When Dot Kay retired after 30 years teaching in McDuffie County public schools, she didn’t abandon her love for teaching, science or the outdoors. She combined them.
As environmental education coordinator at McDuffie Environmental Education Center in Dearing, Kay teams with her husband, Steve, also a retired teacher, to help students and fellow teachers better understand natural sciences and Georgia’s wildlife and other natural resources. For her work, the Environmental Education Alliance of Georgia recently named Dot the PreK-16 Formal Educator of the Year.
The alliance presented the award during a March 28 conference at Rock Eagle 4-H Center. Formed in 1992, the organization supports environmental educators throughout Georgia, pursuing its vision of achieving a statewide culture of environmental literacy and stewardship.
The honor for Kay is fitting, according to Ed Bettross, who supervises the Georgia Department of Natural Resources’ McDuffie Public Fishing Area and Fish Hatchery and staffing at the education center. The center is housed at McDuffie and supported in part by DNR’s Nongame Conservation Section.
“Dot has a great passion for educating today's youth about the world they live in and it shows in her commitment to the McDuffie Environmental Education Center,” Bettross said. “We are excited about the direction the MEEC is taking under Dot's efforts.”
The education center near Augusta is one of seven the DNR Wildlife Resources Division operates statewide with other agencies, school systems and organizations. The goal is to cultivate awareness and understanding of wildlife resources, promoting wise stewardship and ethical nature-based recreation.
The McDuffie center is a collaboration between the DNR, the McDuffie Board of Education, the Watson-Brown Foundation and the Central Savannah River Area Regional Educational Service Agency.
Michelle Zupan of the Watson-Brown Foundation nominated Kay for the award, saying Kay took her and others “under her wing” to help guide her to reliable sources for creating education programs. “Mrs. Kay is a unique and rare educator who genuinely loves what she does,” Zupan wrote.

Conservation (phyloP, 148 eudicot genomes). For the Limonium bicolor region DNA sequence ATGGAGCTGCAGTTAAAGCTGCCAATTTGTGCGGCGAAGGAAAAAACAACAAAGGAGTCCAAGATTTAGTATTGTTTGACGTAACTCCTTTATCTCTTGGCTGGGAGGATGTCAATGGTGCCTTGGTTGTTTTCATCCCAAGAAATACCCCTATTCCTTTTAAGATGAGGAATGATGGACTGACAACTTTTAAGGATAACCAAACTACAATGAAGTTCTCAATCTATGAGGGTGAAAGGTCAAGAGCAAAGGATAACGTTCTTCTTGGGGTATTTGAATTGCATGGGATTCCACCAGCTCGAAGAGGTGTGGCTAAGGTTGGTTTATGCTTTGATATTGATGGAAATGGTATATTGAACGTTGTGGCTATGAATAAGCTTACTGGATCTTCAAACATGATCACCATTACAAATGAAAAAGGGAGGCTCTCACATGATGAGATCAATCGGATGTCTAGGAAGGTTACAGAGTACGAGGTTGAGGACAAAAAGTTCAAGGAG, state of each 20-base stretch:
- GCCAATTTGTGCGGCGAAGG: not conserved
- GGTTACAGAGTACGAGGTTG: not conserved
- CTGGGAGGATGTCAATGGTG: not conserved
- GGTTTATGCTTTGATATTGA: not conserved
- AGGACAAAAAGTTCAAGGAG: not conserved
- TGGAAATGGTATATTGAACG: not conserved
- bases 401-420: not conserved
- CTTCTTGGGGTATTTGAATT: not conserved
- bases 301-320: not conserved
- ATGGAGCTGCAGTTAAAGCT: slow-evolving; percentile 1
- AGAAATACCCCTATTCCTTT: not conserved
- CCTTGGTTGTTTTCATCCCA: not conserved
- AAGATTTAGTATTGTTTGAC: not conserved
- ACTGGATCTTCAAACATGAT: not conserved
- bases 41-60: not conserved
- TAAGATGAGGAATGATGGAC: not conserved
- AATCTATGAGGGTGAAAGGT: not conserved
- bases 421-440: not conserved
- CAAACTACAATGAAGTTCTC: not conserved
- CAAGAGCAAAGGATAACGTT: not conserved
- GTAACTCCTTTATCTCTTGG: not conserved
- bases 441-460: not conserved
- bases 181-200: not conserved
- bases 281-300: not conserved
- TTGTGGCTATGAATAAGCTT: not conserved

Beyond the “day-to-day demonstration of excellence,” Jennifer McCoy of the Environmental Education Alliance said Kay’s mentoring stood out. “Her willingness to share her experiences and help others develop their practice as professional environmental educators is a tremendous contribution to our field.”
For Kay, the mix of field trips and groups – varying from students to teachers – is grounded in lessons tied to state education standards and supported by the ample outdoor learning opportunities at the 570-acre site, from nature trails to beaver dams to fish in hatchery raceways.
“It’s the best part of teaching,” she said. “It’s teaching like it should be, where you’re not limited to what’s between the two covers on a book and the four walls of a classroom.”
Kay, who has worked at the McDuffie center since 2005, also credits her husband. “I come up with the wild ideas and Steve is the one who helps make them work. It’s a team effort.”
Bettross said the couple puts “an extraordinary effort into developing programs that are high quality.” One result is more schools are using the center. On-site visitor totals top about 5,000 each year.
- DNR Wildlife Resources Division regional education centers, www.georgiawildlife.com/education/regional-education-centers
- McDuffie Environmental Education Center, www.georgiawildlife.com/node/696 and www.themeec.org
- Environmental Education Alliance of Georgia, www.eealliance.org